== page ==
Dalhousie Journal of Legal Studies


Mike Beishuizen


As e-commerce explodes around the world, consumers’ rights have been left behind. Before the completion of virtually every transaction on the Internet, the onus is placed on consumers to read and agree to an onslaught of terms and conditions. Often hidden in the middle of this extremely lengthy list of terms are massive exemption and limitation of liability clauses that deny consumers most if not all of their rights as “equal” trading partners. The common law principle that all onerous clauses in a contract need to be brought to the attention of the consumer for them to be binding seems to have been lost with the invention of the “click here to agree” button for signing online contracts. As the courts in Canada have not provided clear guidance on this issue thus far, other means must be pursued in order to protect consumers from the near-tyrannical control of unencumbered electronic standard form contracts in e-commerce. This paper will describe the principle of sufficiency of notice as it applies to paper contracts, and then contrast it with the newer jurisprudence that has refused to apply the principle to electronic contracts. The reasons for the refusal will be explored, followed by an examination of why the principle of sufficiency of notice needs to be applied and strengthened to respond to the increasingly onerous provisions hidden in electronic contracts. Finally, some other options for achieving the goal of consumer protection from hidden onerous clauses will be briefly explored. These other options include introducing stiffer consumer protection legislation domestically, the creation of international treaties, developing voluntary standards of contracting, and relying on Internet self-regulation.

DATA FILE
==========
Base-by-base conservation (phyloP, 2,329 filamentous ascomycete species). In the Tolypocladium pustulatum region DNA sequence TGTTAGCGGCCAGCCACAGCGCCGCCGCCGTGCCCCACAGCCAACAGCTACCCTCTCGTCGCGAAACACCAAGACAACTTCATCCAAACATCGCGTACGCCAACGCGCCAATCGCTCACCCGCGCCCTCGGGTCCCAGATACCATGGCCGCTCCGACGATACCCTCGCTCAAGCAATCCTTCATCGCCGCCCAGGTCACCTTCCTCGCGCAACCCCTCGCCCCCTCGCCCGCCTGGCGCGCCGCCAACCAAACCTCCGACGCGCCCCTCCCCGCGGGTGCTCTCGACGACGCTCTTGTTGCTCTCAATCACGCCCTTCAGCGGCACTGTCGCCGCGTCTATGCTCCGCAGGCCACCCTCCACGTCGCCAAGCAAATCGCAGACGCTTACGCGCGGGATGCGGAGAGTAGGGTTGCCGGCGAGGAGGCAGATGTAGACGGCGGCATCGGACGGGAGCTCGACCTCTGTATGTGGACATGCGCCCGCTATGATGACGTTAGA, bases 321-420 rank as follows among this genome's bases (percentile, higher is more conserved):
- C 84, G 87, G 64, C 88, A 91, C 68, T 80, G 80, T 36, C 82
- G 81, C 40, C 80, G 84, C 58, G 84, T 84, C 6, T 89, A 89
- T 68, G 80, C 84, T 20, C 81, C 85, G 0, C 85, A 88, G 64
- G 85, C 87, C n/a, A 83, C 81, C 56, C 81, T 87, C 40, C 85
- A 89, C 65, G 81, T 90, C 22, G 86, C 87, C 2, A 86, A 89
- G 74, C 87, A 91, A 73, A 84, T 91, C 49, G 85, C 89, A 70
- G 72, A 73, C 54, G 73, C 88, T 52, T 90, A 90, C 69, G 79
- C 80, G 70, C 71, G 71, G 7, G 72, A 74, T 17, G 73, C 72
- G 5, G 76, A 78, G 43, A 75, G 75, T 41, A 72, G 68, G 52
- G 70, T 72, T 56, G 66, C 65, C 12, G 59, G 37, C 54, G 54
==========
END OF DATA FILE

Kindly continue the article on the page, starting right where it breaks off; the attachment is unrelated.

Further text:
Creative Commons License

Creative Commons Attribution-Noncommercial-No Derivative Works 3.0 License
This work is licensed under a Creative Commons Attribution-Noncommercial-No Derivative Works 3.0 License.